Florida House approves ban on lab-grown meat sales

by | Mar 6, 2024

The Florida House passed legislation banning the commercial sale of lab-grown meat, the first of its kind in the U.S.

The Florida House passed legislation on Wednesday that includes the United States’ first outright ban on the commercial sale of lab-grown or cultivated meat.

Under the proposed law, the manufacture, sale, or distribution of cultivated meat would be prohibited within the state of Florida. Commissioner of Agriculture Wilton Simpson pledged support for the initiative in January, referencing potential health hazards due to a “largely unregulated market.”

The bill spurred moments of debate during the floor session, with supporters like Rep. Dean Black contending that it protects conventional agricultural practices and consumer health

“[cultivated meat] in no way replicates the actual chemistry of meat,” he said. “It lacks the natural resistance to bacteria and viruses that we don’t even test for. You can create this and a bacteria can run through it and evolve into something toxic to humans, and you would never know because we don’t test for it.”

However, the bill’s critics, including Rep. Christine Hunschofsky countered that there’s no evidence to suggest that cultivated meat poses any greater safety risk than traditional meat. She further argued that stifling cultivated meat production could restrict consumer choices and slow the state’s adaptation to sustainable food solutions.

“Right now, the product isn’t even sold in the state of Florida and wouldn’t even become possible or viable as a market product until at least 2030 when we would have an increased population that would not have their protein needs met would with the current protein production we have,” Hunschofsky said.

The representative also expressed reservations regarding potential long-term economic effects of the ban.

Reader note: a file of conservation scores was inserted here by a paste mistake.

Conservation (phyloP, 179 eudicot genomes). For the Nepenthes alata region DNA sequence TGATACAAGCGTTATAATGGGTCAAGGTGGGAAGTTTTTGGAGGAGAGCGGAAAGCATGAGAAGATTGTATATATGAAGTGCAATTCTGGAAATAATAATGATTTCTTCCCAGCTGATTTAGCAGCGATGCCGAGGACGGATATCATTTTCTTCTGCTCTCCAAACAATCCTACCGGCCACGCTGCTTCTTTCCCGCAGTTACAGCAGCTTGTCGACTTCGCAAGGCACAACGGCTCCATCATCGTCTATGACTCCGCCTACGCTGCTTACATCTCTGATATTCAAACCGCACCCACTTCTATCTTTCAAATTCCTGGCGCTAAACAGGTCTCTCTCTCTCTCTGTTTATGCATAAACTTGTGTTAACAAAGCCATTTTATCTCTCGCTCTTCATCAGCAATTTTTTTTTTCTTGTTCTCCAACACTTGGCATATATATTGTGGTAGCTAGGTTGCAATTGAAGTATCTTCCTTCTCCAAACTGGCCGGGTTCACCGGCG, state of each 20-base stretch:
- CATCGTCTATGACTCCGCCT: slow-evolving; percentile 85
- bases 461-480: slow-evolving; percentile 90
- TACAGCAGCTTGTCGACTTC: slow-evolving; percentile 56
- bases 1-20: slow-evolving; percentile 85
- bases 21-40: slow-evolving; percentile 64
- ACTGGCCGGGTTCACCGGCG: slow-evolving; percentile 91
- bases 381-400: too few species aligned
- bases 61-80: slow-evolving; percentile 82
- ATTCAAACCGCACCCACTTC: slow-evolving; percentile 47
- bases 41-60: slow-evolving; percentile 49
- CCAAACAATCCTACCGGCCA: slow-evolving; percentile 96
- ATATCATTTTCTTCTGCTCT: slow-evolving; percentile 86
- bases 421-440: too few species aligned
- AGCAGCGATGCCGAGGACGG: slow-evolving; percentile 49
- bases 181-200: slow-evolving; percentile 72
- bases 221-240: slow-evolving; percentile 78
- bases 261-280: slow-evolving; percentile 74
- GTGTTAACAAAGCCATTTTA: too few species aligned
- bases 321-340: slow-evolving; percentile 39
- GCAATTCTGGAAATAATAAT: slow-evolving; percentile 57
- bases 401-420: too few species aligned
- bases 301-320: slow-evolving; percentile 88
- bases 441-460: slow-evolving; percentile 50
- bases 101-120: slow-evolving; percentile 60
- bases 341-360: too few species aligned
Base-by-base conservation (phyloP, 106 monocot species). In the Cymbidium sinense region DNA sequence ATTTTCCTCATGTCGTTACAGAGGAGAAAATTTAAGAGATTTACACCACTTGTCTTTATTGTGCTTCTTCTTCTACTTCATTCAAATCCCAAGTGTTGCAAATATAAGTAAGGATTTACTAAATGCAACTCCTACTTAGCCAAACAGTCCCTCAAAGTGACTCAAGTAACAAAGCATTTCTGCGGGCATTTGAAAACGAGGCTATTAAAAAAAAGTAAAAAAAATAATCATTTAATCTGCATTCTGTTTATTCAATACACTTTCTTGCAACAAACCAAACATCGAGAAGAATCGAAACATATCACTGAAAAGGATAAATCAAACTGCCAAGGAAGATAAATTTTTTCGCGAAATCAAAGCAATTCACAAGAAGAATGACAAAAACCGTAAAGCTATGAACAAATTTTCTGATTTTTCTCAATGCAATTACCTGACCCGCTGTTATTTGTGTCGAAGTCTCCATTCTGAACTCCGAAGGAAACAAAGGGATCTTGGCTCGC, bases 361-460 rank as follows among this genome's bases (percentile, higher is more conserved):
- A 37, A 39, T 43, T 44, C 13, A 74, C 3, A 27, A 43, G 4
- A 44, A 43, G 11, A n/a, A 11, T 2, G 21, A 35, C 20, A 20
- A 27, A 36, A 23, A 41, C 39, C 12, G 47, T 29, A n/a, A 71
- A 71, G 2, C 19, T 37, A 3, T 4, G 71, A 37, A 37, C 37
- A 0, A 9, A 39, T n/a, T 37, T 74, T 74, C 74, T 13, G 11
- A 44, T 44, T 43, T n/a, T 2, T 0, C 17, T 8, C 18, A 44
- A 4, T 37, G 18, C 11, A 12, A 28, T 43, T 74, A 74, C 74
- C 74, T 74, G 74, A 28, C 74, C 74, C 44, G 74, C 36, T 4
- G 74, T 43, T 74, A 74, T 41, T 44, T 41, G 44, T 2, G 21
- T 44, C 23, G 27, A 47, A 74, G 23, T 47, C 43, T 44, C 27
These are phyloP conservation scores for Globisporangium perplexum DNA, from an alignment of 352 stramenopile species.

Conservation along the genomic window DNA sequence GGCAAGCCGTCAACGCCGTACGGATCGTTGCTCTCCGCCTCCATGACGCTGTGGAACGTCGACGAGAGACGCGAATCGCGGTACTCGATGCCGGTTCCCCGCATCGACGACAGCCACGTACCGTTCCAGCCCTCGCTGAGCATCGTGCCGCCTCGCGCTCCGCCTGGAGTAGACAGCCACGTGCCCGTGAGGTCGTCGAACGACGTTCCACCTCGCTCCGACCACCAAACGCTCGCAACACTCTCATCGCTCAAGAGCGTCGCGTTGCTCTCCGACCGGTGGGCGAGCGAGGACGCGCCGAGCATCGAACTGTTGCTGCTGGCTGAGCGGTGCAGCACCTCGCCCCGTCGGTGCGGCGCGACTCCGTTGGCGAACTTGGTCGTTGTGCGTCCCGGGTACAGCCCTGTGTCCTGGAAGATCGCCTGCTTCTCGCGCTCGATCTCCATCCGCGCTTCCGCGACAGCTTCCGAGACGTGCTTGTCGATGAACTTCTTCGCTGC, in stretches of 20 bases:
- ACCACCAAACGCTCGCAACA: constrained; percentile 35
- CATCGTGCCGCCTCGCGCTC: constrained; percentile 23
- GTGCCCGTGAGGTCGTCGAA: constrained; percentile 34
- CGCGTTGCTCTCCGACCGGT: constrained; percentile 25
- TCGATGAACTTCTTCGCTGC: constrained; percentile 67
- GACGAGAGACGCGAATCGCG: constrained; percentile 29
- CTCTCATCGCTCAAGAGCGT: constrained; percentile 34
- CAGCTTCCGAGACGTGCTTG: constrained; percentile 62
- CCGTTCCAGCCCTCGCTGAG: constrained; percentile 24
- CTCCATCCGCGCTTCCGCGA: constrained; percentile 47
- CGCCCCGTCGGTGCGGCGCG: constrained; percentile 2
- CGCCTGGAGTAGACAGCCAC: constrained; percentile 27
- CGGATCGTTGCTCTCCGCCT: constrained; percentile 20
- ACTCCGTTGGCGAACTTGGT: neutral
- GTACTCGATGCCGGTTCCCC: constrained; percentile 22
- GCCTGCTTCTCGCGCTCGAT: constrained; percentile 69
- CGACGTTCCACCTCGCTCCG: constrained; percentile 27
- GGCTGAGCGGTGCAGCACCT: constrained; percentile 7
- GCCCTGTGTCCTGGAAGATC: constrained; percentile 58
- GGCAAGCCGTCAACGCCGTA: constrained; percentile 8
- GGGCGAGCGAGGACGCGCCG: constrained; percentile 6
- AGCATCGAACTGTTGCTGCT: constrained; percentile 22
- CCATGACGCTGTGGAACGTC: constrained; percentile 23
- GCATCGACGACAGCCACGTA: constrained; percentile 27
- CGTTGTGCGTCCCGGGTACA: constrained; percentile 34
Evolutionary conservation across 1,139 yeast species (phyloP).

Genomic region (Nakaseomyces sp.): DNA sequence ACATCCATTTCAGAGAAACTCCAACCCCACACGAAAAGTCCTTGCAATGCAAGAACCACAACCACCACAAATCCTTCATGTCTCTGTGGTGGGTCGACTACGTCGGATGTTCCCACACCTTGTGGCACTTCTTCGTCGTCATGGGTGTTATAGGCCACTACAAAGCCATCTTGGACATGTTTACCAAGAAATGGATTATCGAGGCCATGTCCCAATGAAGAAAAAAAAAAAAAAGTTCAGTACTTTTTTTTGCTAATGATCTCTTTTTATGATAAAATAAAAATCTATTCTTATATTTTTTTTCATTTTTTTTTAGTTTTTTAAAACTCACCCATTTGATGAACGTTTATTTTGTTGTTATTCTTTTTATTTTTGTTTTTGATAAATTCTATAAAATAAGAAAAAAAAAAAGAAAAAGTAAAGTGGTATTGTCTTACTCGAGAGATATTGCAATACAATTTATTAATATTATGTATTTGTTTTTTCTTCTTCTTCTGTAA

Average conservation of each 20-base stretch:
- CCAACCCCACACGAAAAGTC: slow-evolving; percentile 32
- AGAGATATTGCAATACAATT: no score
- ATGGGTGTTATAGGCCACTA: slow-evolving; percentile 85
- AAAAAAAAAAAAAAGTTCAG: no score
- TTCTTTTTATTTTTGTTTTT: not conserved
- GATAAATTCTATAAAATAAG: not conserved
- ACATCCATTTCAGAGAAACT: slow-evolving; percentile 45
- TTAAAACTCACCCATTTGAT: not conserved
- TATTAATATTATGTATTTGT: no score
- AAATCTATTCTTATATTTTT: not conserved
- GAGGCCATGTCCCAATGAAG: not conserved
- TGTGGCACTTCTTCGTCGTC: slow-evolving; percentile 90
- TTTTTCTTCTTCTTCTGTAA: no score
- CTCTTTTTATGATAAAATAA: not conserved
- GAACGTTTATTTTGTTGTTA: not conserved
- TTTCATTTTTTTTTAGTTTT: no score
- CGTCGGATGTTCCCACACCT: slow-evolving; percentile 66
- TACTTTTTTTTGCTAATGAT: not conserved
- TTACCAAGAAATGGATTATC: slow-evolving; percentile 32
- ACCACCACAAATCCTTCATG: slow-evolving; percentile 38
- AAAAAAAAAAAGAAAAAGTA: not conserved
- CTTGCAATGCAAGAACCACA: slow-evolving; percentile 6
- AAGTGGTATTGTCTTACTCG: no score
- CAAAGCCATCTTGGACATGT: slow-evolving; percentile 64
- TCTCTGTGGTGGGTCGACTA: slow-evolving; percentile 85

“I think it will deter future manufacturers from coming to Florida because they don’t know what day of the week that the legislature will be okay with them being in the state.” she said. “Safety always comes first. But when we have safety, we then have to make sure that we are supporting our businesses.”

During a committee stop last month, Justin Kolbeck, the Owner and CEO of Wildtype, a cultivated seafood manufacturer, told lawmakers that a ban on cultivated seafood would serve to deepen the United States’ dependence on foreign economies given that it imports between 70 to 85 percent of its seafood products annually.

“This ban will create Chinese jobs at the expense of small businesses like mine,” he said. “It will also stifle innovation in Florida as investment dollars are redirected toward more business-friendly states.”

The legislation also seeks to centralize the regulation of electric vehicle (EV) charging stations at the state level, barring local governments from enacting individual policies. This aspect of the bill has drawn further criticism for potentially hindering the development of EV infrastructure and affecting Florida cities’ attractiveness to high-tech businesses.

“We know that EVs are the vehicles of the future and many local communities are working hard to add charging stations,” said Rep. Lindsay Cross. “Shifting this responsibility to the state will slow this progress and may reduce competitiveness of our cities that drive our economies and are actively recruiting high paying businesses to our state.”


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